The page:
Source: Sandy Pines Campground

Today, the need to relax in nature is more and more felt. The frantic pace of the city is surely for many. If camping is one of the best ways to reconnect with Mother Nature, it is not easy. It takes a minimum of preparation and equipment. If only we could fix the scenery offered by the campsite to the comfort of a cottage...

The success of "glamping" or "ready-to-camp" is based on these two principles.


Comfort in originality

The glamping - contraction of "glamor" and "camping" - is a type of tourist accommodation that offers unusual accommodation: cabin of all kinds, Airstream caravan, tree house (arboreal cabin), trailer, tipi, yurt, etc. The success of the concept is based on the originality of the accommodation and the level of comfort. Depending on the type of accommodation, comfortable bedding, a wood stove, storage space, a table, technological equipment and sometimes even a catering service can be made available. Packed lunches can be delivered directly to the accommodation. Comfort is a concept that also applies to small spaces!

Glamping has been particularly popular in Europe for quite some time now, but it is also popular abroad. It exists in England, Spain, Morocco, Canada, Ireland and the United States. Just like every country, accommodations can become an excellent way to discover a cultural tradition or a "way of life". For example, in the United States, the glamping western trolley allows you to sleep in a cozy bed and enjoy the wilderness of the Wild West. In Morocco, it is possible to stay comfortably in a Saharan tent, take tea and enjoy a traditional meal on a beautiful Moroccan carpet. In Canada, the glamping tipi pays tribute to the nomadic way of life of First Nations. Other popular types of "glamping" accommodations in Canada include tree houses, yurts, huttopia tents and container lodges.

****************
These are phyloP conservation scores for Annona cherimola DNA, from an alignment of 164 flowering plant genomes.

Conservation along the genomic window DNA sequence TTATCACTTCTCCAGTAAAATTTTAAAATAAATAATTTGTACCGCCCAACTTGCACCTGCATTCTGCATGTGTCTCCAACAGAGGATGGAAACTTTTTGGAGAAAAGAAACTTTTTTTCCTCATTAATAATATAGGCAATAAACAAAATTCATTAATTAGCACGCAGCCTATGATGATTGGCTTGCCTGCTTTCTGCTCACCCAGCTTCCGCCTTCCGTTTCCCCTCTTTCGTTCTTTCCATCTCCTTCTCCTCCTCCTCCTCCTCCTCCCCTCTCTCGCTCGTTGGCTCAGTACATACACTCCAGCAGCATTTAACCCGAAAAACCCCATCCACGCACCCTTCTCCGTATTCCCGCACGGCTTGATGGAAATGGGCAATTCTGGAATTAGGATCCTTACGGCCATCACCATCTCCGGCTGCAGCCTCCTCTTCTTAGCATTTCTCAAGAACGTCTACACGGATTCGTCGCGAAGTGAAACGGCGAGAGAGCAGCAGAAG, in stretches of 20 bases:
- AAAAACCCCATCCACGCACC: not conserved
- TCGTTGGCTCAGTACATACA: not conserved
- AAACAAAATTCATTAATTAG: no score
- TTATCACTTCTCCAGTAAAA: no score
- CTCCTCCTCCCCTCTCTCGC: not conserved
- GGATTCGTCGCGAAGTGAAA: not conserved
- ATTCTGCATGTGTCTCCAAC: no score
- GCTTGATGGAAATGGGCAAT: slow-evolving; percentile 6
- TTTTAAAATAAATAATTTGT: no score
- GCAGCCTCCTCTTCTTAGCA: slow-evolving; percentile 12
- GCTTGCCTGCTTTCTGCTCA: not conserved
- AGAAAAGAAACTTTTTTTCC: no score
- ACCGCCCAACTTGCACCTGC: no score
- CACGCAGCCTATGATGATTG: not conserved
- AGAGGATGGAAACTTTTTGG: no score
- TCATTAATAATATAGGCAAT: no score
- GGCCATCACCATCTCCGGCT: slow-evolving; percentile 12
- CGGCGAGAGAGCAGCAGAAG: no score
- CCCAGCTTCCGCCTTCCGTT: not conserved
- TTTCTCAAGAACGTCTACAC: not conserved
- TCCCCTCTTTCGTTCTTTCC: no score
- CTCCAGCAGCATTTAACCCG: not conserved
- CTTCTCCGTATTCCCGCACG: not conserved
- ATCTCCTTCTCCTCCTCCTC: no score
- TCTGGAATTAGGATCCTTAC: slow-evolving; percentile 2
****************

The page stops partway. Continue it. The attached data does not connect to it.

The tree house (arboreal cabin)

Source: Futuristic Dome, eight metres above ground level, Saguenay Fjord • Photo: Cap Jaseux

A child's dream come true! If Peter Pan has romanized the idea of ​​living in the hollow of trees in his imaginary country, the idea has indeed materialized in our realities. The concept was not born yesterday. Some tribes, including the Papuans (the indigenous peoples of New Guinea), were building - and still building - to put people and food supplies out of reach of animals and protect themselves from other tribes. Today, the arboreal tourist cottage allows rather to flee the daily! Without being supported by trees, but rather around and in height, the feeling of sleeping at the top of these is unparalleled. Some are so well equipped that they become real small hilltop cottages. Queen bed, BBQ, air conditioning, fireplace and terrace elevate comfort to the pleasure of holidaymakers. Dry toilets and shared showers are nearby. You have to know how to choose your battles. Having the best view of a sunset or a starry sky prevails.


The yurt

Source: Bic National Park • Photo: Mathieu Dupuis